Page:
How To Protect Your Portfolio From A Crash – For Free

How To Protect Your Portfolio From A Crash – For Free
Stéphane Renevier, CFA

over 2 years ago4 mins

  • By selling one slightly out-of-the-money put option and buying twice the amount of deeper out-of-the-money put options, you’re benefiting from a crash at no cost.

  • Although you could still experience losses if prices experience a mild loss.

  • You could apply this strategy on the underlying stocks you own to get free protection against a crash, or use it directly to express a bearish view on any asset you think has significant downside potential but a higher chance of going higher.

By selling one slightly out-of-the-money put option and buying twice the amount of deeper out-of-the-money put options, you’re benefiting from a crash at no cost.

Although you could still experience losses if prices experience a mild loss.

You could apply this strategy on the underlying stocks you own to get free protection against a crash, or use it directly to express a bearish view on any asset you think has significant downside potential but a higher chance of going higher.

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So you think the market might crash, huh? Well, there’s one strategy that will protect your portfolio if you’re right, and it won’t cost you a dime to implement.

What is this strategy?

This little-known option structure – called a “1x2 put ratio” – works as follows: sell a slightly out-of-the-money put option, and buy twice the amount of deeper out-of-the-money put options.

Remember that the buyer of a put option stands to benefit when the underlying asset price drops below the strike price, and the seller experiences an equivalent loss (excluding the premium paid or received). So here’s how it works.

Say a stock is currently trading at $105. Let’s assume the price (or “premium”) of a put option with a $100 strike price is $3, and the price of a put option with a $95 strike price is $1.50. In the 1x2 ratio, you’d sell the more expensive put option and receive $3 for the privilege. You’d also buy two of the cheaper put options, and pay 2 x $1.50 = $3. So you’re not paying a cent to implement the trade, and you’d get a payoff profile that looks very much like a normal put option:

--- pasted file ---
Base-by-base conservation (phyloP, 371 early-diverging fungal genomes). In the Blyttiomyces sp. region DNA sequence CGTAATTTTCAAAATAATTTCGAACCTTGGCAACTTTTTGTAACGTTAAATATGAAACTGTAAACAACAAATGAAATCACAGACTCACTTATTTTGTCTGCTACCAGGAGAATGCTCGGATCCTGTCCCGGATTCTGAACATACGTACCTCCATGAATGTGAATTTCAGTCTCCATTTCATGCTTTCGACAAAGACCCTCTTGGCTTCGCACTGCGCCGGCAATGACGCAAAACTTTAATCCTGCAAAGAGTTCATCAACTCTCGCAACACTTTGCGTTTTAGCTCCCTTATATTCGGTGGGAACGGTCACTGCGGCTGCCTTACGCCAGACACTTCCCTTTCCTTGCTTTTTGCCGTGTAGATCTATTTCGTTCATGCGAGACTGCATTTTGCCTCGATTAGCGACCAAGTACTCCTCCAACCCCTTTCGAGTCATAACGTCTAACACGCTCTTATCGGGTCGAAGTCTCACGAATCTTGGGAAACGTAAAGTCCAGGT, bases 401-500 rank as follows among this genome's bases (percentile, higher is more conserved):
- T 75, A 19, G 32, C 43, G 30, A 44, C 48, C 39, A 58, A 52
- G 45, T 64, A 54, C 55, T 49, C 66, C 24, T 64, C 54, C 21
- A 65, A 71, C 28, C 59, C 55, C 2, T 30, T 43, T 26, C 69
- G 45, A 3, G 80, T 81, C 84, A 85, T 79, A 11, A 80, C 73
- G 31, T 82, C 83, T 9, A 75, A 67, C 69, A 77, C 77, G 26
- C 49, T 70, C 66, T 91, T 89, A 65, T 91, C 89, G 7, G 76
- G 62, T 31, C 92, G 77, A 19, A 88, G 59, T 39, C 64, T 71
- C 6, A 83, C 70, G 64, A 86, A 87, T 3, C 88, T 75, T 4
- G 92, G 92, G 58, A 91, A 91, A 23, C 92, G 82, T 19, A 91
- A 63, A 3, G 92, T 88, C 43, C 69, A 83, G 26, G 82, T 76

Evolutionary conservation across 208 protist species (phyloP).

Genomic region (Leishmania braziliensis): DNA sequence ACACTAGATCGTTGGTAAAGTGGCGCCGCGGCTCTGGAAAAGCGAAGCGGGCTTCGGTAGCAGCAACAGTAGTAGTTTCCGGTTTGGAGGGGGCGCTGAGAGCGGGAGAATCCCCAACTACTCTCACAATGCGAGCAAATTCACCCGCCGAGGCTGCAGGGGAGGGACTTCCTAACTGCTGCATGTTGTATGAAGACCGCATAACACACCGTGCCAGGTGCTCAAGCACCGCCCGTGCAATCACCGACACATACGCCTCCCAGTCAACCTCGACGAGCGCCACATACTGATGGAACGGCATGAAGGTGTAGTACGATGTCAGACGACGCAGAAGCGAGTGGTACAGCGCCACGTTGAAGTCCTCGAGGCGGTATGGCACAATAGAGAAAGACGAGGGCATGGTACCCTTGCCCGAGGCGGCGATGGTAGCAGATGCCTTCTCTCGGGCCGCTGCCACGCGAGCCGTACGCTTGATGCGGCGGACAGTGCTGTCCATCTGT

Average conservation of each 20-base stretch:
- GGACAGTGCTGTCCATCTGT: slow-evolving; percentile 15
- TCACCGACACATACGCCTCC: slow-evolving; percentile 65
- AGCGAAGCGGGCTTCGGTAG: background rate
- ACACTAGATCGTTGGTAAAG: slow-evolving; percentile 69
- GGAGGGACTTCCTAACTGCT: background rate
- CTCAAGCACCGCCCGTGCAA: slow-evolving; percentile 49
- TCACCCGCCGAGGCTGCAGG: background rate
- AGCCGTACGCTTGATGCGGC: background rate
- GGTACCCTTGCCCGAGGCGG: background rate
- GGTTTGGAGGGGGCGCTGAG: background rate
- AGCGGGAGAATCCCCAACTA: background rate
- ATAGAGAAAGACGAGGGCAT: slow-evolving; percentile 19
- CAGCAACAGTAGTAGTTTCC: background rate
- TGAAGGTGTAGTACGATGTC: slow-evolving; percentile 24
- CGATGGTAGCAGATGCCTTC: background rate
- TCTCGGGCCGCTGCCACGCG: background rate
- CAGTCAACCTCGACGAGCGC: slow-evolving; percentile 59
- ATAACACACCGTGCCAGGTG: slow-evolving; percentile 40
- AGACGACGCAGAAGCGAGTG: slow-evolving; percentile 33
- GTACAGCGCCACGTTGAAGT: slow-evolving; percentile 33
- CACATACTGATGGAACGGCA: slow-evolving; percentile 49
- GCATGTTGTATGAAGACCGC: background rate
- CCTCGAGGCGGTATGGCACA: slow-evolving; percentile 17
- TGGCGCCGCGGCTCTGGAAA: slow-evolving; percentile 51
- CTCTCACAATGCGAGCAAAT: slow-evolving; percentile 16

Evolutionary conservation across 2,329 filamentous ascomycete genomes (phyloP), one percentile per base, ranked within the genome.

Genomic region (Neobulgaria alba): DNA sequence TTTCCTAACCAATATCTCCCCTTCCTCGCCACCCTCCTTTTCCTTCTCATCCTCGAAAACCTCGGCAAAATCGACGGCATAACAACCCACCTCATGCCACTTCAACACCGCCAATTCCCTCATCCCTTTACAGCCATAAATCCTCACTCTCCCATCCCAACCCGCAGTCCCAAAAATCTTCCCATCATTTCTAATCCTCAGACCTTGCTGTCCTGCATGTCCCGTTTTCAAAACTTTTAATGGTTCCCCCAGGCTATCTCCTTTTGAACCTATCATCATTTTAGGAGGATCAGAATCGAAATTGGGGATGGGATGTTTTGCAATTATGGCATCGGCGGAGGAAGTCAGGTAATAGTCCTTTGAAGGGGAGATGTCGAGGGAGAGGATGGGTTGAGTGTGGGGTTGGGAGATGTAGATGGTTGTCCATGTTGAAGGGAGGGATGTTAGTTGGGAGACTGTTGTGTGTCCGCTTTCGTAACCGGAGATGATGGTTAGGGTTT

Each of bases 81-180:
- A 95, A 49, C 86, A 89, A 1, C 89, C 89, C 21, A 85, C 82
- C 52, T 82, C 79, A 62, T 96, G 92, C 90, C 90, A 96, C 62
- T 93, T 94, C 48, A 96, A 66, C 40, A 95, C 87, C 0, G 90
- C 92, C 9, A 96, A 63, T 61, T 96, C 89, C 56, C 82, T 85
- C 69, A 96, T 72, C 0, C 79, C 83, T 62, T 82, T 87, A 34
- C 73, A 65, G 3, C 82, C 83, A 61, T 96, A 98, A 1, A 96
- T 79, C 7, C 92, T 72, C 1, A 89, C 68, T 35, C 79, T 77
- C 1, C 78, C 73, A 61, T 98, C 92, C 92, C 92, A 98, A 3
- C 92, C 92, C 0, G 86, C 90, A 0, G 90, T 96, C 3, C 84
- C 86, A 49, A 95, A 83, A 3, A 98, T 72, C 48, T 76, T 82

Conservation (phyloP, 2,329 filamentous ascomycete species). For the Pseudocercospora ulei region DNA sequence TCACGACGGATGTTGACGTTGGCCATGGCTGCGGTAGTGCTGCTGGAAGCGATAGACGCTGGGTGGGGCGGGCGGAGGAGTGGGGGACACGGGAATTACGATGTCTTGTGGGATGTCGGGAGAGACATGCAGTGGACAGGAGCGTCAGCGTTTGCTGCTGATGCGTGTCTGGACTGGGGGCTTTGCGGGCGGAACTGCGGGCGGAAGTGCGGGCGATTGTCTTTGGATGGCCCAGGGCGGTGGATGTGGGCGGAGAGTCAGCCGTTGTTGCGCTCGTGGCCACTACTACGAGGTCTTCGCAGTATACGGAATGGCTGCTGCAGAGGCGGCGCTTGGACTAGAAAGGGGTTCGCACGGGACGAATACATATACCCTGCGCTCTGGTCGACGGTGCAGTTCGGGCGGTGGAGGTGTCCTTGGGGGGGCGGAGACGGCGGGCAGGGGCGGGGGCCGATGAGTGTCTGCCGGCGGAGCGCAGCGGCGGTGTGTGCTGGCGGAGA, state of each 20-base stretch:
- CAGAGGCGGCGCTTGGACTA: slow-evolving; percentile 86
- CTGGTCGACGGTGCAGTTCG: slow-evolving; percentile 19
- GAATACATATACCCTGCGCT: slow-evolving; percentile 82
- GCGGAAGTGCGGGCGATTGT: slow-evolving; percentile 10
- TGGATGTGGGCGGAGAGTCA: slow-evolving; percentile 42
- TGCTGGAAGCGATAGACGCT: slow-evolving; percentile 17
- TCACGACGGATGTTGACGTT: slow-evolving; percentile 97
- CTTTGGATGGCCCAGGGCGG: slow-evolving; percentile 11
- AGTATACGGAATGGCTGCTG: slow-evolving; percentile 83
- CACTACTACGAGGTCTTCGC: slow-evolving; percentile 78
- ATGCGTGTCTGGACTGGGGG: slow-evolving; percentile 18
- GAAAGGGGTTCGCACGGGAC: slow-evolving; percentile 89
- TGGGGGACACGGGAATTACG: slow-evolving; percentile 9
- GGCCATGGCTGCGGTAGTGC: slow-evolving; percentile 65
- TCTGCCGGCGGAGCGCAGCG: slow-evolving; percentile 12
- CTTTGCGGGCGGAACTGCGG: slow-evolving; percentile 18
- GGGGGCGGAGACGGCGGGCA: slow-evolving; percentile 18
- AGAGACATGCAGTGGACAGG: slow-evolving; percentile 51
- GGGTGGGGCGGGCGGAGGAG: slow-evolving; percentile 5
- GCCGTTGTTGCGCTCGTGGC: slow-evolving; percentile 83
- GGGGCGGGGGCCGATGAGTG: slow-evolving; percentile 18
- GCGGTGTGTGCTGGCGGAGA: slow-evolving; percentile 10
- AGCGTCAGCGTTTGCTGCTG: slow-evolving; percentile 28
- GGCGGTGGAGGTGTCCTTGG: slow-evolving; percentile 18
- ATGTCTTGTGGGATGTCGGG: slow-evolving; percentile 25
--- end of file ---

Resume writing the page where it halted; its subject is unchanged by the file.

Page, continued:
Payoff profile of 1x2 put ratio. Source: Finimize
Payoff profile of 1x2 put ratio. Source: Finimize

Put simply, if markets go up, you don’t lose anything. If markets crash significantly, you stand to make big gains.

Is there a catch?

Afraid so. You won’t lose anything if prices rise and maximize your profits in a significant crash, but you could experience a loss – albeit a small one – if the stock falls just a bit and ends up just below the options’ two strike prices.

The advantage next to a normal put option is that there’s no initial cost, which can be significant and could greatly reduce your returns over time. But the disadvantage is that you could experience a loss larger than the premium you pay. That would in turn push the break-even price – that is, the price at which you start making a profit – slightly further away.

That being said, your maximum loss is limited, and you’ll know it in advance: it’s equal to the difference between the two strike prices, so $5 in our example. That means you could size the trade based on the maximum amount you’d be willing to lose in that worst-case scenario. And the advantage of the 1x2 structure is that it tends to benefit from higher volatility, meaning you could bump up your returns even more if you implement it when volatility is low.